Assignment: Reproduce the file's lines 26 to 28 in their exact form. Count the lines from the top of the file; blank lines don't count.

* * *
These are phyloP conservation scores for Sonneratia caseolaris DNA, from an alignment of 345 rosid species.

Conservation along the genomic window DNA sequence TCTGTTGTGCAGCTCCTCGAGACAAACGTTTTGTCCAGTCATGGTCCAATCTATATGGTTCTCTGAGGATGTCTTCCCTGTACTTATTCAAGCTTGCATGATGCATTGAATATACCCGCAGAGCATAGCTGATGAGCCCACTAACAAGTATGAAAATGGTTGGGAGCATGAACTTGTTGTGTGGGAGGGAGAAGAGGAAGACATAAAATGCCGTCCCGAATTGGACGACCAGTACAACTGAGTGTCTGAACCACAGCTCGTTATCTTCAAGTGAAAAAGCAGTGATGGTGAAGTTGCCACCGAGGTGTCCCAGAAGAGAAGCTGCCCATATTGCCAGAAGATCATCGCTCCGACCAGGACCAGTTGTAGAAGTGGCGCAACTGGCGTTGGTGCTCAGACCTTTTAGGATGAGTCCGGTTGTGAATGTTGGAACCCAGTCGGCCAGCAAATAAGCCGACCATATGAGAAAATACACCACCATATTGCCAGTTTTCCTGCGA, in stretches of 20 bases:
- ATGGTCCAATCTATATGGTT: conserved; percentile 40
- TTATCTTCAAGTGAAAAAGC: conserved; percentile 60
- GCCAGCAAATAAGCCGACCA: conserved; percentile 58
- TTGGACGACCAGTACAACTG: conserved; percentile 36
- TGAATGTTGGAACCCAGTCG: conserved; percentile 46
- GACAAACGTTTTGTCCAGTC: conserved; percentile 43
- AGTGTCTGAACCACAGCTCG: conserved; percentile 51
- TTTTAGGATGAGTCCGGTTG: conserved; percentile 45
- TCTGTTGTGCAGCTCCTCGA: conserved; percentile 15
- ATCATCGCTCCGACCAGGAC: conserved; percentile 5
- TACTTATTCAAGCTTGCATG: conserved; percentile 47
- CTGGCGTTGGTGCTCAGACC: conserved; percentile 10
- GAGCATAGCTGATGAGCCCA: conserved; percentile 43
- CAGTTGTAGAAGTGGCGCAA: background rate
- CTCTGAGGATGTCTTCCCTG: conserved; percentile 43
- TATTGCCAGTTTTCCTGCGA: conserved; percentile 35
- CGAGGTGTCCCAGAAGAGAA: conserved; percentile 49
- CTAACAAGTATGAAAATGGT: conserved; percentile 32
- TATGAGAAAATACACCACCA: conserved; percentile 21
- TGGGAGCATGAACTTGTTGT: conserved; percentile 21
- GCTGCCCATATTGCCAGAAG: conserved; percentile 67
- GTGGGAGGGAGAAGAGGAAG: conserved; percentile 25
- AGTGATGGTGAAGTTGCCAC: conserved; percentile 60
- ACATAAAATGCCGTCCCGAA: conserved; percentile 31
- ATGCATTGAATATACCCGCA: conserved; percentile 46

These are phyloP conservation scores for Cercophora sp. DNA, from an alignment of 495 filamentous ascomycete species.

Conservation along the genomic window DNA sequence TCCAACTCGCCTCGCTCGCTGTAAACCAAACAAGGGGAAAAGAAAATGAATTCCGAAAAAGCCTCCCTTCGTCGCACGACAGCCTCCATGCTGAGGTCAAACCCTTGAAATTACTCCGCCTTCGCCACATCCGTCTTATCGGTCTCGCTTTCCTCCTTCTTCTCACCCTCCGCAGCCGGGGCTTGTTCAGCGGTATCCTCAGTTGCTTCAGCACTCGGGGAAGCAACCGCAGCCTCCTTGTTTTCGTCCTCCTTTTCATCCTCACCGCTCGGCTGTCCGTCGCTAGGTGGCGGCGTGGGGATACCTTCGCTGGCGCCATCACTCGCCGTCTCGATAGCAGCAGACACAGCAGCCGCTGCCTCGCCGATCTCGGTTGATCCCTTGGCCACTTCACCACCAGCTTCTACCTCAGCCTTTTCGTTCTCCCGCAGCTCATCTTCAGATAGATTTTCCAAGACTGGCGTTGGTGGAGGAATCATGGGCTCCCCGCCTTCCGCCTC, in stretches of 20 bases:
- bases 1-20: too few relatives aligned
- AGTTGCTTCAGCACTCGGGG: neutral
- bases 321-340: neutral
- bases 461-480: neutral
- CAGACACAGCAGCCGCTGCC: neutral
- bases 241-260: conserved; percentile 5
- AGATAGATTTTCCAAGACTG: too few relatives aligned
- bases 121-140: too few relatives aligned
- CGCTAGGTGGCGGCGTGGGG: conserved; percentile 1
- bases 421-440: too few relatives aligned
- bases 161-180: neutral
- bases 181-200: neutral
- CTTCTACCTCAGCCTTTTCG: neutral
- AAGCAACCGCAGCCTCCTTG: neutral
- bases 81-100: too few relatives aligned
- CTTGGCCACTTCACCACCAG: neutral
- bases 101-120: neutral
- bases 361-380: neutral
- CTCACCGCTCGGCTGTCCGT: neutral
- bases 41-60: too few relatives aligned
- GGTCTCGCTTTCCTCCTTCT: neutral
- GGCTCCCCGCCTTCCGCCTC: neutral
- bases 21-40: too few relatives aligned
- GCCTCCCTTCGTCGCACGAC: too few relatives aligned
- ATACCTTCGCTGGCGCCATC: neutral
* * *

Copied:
- ACATAAAATGCCGTCCCGAA: conserved; percentile 31
- ATGCATTGAATATACCCGCA: conserved; percentile 46

These are phyloP conservation scores for Cercophora sp. DNA, from an alignment of 495 filamentous ascomycete species.